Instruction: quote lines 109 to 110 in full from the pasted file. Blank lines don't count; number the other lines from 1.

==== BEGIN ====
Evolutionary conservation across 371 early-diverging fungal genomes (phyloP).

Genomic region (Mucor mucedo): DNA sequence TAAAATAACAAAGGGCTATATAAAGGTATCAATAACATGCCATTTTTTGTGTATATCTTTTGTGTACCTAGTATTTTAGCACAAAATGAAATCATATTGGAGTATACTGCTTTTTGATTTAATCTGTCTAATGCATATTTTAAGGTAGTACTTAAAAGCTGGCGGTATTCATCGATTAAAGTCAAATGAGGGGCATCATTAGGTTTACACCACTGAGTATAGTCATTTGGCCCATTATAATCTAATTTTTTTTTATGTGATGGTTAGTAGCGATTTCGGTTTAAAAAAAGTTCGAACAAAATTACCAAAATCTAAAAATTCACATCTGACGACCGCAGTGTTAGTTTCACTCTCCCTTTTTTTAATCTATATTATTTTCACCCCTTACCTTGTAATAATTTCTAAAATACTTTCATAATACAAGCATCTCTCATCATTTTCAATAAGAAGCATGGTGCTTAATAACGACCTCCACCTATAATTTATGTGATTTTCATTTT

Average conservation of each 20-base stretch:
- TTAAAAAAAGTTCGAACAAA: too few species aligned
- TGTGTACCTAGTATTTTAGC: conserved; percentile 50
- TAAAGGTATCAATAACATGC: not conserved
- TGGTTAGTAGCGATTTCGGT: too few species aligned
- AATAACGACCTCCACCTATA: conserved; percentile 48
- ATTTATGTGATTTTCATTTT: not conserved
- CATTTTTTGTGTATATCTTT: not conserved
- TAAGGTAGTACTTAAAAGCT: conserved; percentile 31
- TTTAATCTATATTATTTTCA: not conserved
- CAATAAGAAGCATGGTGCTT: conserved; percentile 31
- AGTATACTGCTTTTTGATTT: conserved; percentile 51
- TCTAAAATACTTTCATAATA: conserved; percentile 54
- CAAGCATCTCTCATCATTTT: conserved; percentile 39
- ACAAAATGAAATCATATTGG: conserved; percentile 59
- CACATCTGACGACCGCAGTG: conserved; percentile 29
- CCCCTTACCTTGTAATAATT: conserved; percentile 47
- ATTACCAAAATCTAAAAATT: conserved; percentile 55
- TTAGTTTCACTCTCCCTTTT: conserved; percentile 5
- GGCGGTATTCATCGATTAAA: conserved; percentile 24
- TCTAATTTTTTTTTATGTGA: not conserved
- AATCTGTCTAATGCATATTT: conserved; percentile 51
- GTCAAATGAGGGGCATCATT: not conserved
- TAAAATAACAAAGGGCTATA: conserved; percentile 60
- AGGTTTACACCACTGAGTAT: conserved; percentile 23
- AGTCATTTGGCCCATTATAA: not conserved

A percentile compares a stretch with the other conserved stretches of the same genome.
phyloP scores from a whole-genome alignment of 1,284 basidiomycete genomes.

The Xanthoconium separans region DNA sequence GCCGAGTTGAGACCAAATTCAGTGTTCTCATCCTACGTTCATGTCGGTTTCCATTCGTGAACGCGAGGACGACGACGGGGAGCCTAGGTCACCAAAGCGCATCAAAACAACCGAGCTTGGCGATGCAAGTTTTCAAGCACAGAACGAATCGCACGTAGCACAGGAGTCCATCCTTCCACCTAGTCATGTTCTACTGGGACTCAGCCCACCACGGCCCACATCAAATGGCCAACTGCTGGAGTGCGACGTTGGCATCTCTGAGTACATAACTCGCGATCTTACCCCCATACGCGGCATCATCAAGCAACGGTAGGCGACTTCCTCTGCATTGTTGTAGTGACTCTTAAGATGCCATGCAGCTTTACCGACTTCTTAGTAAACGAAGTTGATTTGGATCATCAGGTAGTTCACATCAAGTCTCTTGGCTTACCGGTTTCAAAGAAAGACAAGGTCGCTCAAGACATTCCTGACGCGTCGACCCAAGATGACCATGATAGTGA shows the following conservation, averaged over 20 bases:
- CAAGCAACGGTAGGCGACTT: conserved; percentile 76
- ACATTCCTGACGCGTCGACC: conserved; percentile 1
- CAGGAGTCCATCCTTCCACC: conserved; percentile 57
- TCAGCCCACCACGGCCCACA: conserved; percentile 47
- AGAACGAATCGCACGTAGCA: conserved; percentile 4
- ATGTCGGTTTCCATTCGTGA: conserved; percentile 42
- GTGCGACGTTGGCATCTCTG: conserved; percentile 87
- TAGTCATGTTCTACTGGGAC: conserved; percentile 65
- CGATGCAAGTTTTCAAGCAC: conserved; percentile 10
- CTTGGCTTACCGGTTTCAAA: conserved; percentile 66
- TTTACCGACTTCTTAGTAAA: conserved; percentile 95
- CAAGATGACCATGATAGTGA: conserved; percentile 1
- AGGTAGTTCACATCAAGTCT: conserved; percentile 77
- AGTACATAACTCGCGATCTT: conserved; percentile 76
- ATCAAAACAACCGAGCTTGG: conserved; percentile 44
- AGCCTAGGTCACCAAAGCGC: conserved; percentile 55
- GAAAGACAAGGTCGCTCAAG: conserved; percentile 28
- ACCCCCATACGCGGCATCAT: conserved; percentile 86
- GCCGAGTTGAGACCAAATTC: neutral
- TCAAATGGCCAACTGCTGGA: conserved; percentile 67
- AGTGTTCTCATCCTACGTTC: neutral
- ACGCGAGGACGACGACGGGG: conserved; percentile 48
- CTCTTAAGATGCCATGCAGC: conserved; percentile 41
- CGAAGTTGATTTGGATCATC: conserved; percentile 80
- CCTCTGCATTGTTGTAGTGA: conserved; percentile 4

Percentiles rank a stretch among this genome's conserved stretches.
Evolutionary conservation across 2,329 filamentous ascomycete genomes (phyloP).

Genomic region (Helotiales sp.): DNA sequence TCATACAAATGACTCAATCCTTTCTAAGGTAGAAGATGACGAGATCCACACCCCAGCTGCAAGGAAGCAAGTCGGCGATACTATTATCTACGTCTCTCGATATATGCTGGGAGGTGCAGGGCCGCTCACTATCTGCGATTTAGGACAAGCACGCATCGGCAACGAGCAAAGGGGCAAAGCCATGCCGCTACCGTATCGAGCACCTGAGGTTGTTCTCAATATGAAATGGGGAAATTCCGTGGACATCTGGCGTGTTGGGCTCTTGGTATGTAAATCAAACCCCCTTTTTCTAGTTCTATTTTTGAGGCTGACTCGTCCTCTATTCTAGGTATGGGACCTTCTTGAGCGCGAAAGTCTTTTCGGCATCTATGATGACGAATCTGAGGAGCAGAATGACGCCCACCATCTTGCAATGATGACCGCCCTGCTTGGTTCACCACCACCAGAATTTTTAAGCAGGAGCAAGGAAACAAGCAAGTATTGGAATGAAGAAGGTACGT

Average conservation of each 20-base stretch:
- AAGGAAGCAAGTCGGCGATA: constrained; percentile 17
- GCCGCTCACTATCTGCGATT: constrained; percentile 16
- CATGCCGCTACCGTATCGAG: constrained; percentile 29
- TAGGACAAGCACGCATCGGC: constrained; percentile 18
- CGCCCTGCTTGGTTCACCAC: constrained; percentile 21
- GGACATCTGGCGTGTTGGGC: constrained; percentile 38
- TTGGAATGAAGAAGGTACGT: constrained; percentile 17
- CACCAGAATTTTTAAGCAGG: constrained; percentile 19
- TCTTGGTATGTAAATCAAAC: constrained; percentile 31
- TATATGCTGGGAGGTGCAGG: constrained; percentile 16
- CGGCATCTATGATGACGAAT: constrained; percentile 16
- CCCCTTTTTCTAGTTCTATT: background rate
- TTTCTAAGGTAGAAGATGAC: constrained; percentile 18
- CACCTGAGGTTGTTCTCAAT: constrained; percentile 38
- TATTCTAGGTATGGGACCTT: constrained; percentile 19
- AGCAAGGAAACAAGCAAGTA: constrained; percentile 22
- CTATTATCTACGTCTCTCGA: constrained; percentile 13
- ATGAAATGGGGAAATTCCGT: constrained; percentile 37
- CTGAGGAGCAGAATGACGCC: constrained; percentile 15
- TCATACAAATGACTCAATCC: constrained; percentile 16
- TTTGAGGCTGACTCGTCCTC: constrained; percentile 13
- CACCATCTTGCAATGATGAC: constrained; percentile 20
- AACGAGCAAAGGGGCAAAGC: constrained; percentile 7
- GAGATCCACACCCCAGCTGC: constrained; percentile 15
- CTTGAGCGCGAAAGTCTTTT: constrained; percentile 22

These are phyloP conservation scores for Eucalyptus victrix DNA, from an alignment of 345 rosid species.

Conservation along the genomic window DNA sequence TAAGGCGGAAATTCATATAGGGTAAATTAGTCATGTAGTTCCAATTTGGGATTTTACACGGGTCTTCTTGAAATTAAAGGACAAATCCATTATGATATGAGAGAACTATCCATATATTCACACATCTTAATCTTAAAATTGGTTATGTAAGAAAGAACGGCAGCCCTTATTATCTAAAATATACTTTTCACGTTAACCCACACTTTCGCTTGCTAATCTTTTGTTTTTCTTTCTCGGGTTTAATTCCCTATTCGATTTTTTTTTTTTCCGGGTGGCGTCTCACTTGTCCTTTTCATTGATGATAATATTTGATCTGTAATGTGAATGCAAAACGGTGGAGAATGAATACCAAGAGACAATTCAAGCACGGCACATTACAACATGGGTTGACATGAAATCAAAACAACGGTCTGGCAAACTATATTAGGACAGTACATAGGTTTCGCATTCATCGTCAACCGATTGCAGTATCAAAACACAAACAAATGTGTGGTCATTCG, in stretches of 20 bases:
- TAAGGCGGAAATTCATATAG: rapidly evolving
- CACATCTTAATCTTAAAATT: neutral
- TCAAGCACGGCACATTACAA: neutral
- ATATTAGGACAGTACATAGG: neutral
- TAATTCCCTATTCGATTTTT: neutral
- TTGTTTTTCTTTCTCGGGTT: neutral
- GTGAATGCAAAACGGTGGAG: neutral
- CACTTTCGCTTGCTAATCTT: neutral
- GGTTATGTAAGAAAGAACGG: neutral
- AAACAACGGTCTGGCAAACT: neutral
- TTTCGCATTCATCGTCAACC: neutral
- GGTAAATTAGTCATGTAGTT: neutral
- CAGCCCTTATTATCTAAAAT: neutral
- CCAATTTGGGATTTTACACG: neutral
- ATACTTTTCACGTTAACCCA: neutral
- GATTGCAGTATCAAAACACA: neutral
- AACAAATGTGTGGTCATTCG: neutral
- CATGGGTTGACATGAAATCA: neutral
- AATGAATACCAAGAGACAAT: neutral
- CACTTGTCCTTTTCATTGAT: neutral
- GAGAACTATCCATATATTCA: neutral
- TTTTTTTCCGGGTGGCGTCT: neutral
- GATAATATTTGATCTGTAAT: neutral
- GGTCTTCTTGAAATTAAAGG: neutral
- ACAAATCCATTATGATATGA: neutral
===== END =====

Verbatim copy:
- TTTTTTTCCGGGTGGCGTCT: neutral
- GATAATATTTGATCTGTAAT: neutral